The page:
In my last blog I wrote about the new day for the Restoration Movement and began to give observations about the current state of such. I promised to give three observations. The first one was that the institutions of the Restoration Movement are undergoing massive shifts and changes. The things that seemed rock-solid thirty years ago are reorganizing, teetering, and disappearing. The landscape is changing and the pace of change is accelerating.
My second observation is that the Restoration Movement is becoming less about principles and more about people.
In the twentieth century, there seemed to be consensus concerning the doctrinal positions of the “Independent Christian Churches and Churches of Christ,” the third wave of the Restoration Movement (sometimes shorthanded as the 4Cs). This group broke from the Disciples of Christ in a semi-official way in 1927 with the beginning of the North American Christian Convention. One of the leaders of this new direction was P.H. Welshimer, the preacher of the First Christian Church in Canton OH. This church was considered by some to be the largest church in American at the time, surely the largest Christian Church. Welshimer served as the first president of the NACC in 1927 and also was the president in 1929 and 1940, the only person to serve as president of the NACC more than once. His leadership and voice were unquestioned. But perhaps more significant was the tract-writing career of Welshimer. He produced a 20-page tract entitled Facts Concerning the New Testament Church that once was ubiquitous in Christian Church literature racks in a yellow cover version produced by Standard Publishing. Welshimer laid out his case for what many believed to be the necessity of baptism by immersion for salvation, saying, “… we believe baptism is an act of obedience commanded by Christ in order to receive salvation.” The tract also pointed to the scriptural pattern of celebrating the Lord’s Supper. These two things, baptism for salvation and weekly Lord’s Supper, were the distinctives of the 4Cs, and woe to anyone within the ranks who deviated from Welshimer’s clear and logical presentation.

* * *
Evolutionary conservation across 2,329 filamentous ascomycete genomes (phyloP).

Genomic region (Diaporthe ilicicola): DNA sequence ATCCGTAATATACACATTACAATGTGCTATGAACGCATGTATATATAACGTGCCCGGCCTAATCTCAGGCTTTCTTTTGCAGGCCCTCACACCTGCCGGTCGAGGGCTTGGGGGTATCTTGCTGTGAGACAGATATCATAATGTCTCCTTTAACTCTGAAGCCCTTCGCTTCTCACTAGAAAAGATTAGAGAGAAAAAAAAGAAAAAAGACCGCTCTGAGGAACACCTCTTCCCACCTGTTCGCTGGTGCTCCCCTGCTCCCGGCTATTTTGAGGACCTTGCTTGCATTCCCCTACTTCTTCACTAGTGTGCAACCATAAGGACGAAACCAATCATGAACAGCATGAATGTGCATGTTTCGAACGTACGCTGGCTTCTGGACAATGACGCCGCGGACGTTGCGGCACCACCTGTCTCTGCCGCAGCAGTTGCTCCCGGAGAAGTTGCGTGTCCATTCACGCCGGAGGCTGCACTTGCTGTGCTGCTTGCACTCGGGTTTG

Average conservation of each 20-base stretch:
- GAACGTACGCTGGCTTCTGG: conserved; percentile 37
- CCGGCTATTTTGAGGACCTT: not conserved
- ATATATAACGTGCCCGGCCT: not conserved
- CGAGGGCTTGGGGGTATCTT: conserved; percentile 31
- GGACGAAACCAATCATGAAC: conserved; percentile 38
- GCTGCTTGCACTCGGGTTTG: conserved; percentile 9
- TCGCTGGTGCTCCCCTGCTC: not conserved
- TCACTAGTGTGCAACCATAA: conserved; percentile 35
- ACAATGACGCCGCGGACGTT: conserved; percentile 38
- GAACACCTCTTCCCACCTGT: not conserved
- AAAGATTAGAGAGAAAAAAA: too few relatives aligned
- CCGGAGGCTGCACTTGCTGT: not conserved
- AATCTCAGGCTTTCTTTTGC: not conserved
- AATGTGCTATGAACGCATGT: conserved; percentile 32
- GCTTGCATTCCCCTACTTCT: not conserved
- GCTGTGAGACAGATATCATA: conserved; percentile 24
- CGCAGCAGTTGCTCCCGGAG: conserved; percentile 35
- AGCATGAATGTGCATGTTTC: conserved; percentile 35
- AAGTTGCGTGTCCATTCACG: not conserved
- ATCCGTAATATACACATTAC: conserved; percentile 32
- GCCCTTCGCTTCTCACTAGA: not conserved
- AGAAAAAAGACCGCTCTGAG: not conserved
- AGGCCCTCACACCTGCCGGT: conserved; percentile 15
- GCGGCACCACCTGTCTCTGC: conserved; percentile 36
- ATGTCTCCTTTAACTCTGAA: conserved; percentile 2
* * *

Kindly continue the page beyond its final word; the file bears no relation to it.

Yet I’m not so sure that the Restoration Movement has ever simply been a movement of ideas. I think it has always been a movement of people, of strong leaders who left their marks in many ways. Welshimer is one example, a man who cast a giant shadow for fifty years. The leaders of the late twentieth century also had their impact. Many of them were my friends: LeRoy Lawson, Allan Dunbar, Sam Stone, Don Wilson, Gene Appel and many others. Yet I don’t know if you got all of them in a room and asked for doctrinal consensus, you would find it. Not even on baptism and the Lord’s Supper.
The Bible is surely the touchstone for Restoration Movement and for the larger Evangelical Community. But we should admit that sincere students of the Bible have read the same texts and disagreed over their meaning, importance, and application. This has been going on for years. The Naive Realism (Scottish Common Sense Philosophy) of the Campbells did not give us consensus on doctrine.
We have always been followers of people, not doctrinal warriors. We have wanted leaders who upheld our cherished past, but also ones who would lead us to new locations. This will become even more important in the future with the many venues for opinions and critics. We need strong and courageous leaders.
This is also why some of you have heard me say, “I am the Restoration Movement.” This is not because I think I am the king-emperor of the 4Cs (or would ever want to be). It is because a movement is about people and leaders as much or more than it is about ideas.
Nebraska Christian College